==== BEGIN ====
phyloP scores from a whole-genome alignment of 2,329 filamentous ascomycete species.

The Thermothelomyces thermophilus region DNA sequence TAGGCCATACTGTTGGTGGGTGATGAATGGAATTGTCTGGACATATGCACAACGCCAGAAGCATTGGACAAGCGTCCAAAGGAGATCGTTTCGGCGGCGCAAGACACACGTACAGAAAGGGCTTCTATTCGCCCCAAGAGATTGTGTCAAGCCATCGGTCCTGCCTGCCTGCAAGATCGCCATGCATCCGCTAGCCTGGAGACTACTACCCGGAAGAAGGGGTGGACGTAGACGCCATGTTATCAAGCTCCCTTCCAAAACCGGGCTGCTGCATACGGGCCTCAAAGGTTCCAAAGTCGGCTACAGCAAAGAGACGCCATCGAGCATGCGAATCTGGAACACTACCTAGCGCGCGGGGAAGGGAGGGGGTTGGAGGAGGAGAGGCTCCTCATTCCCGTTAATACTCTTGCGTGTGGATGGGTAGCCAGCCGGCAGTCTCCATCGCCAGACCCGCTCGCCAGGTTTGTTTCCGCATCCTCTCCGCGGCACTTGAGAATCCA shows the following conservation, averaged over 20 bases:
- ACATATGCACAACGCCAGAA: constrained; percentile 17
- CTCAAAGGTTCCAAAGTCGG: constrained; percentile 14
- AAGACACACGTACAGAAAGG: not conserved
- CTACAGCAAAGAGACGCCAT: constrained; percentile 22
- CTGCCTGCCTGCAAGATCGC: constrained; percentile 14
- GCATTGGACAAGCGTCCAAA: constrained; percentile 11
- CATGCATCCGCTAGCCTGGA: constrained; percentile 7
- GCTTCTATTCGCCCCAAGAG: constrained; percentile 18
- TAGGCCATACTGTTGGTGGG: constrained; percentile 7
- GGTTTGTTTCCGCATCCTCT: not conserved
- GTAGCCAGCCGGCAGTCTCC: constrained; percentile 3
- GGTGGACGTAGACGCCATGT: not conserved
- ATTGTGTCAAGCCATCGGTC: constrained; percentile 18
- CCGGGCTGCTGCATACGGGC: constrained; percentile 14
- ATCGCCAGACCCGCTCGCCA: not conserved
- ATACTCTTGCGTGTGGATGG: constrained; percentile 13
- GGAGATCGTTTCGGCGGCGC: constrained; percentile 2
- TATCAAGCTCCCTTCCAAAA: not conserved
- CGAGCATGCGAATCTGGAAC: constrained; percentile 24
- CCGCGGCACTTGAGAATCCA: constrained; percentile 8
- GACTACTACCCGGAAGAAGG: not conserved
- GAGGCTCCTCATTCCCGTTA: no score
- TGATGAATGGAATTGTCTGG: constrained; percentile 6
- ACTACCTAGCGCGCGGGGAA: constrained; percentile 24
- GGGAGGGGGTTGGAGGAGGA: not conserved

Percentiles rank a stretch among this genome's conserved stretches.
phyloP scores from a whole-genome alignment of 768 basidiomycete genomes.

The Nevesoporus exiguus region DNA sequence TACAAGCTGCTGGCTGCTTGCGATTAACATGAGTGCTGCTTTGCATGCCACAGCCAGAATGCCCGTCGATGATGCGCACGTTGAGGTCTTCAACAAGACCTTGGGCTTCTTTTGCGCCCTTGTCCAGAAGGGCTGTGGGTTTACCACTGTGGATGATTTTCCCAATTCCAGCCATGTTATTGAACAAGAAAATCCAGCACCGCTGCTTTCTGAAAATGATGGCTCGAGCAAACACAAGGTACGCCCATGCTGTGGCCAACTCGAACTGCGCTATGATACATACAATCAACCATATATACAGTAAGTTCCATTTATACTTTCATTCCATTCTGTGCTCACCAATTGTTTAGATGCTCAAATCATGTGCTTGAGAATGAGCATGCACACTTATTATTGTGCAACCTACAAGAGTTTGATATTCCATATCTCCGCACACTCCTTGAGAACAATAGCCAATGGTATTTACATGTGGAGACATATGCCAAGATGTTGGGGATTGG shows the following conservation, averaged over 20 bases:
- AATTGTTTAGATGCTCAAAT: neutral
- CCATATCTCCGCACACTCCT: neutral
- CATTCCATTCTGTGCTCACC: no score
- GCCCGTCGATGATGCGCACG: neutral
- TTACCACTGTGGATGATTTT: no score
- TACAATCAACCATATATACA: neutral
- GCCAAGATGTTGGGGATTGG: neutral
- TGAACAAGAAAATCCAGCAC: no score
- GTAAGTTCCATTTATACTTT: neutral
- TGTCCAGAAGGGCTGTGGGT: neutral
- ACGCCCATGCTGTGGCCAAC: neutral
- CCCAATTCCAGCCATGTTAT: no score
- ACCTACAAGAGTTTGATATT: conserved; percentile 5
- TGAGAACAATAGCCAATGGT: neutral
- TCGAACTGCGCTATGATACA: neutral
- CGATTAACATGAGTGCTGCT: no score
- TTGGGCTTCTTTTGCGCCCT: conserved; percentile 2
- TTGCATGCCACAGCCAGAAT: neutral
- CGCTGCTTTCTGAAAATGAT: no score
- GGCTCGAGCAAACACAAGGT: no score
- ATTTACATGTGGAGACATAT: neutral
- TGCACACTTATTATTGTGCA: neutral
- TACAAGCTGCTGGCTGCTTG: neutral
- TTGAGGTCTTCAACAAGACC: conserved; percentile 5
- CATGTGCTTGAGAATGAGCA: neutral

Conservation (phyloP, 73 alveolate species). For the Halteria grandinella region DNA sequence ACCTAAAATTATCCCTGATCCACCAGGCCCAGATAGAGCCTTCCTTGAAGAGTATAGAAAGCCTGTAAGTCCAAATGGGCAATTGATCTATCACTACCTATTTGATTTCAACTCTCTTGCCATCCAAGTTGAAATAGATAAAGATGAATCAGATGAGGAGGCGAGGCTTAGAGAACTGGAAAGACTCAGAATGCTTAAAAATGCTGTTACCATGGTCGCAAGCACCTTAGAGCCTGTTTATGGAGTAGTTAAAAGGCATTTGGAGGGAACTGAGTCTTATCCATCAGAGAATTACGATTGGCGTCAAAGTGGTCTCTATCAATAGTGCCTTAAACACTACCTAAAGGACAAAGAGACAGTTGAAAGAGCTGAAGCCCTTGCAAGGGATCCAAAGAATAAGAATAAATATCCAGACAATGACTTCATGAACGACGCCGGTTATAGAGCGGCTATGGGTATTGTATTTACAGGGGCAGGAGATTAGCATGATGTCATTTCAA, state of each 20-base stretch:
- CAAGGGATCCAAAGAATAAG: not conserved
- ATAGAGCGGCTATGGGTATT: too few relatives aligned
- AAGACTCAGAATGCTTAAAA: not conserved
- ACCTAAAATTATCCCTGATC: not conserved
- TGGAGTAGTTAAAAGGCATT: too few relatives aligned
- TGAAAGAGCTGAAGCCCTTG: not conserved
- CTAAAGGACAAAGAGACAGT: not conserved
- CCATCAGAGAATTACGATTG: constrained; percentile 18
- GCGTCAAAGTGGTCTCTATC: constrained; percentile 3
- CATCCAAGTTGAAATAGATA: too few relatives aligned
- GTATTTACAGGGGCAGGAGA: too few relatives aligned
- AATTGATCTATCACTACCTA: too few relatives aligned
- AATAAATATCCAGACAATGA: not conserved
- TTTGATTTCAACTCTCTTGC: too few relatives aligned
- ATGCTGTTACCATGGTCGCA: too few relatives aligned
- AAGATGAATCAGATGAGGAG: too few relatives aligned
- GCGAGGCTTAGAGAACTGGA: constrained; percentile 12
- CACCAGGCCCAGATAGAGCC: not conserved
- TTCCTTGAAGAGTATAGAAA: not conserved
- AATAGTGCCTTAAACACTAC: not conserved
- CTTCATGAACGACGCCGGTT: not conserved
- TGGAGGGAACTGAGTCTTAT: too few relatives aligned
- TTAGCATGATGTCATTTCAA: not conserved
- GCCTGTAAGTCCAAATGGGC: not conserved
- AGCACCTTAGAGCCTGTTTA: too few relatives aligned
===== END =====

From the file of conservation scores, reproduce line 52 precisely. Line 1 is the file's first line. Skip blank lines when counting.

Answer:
- TGCACACTTATTATTGTGCA: neutral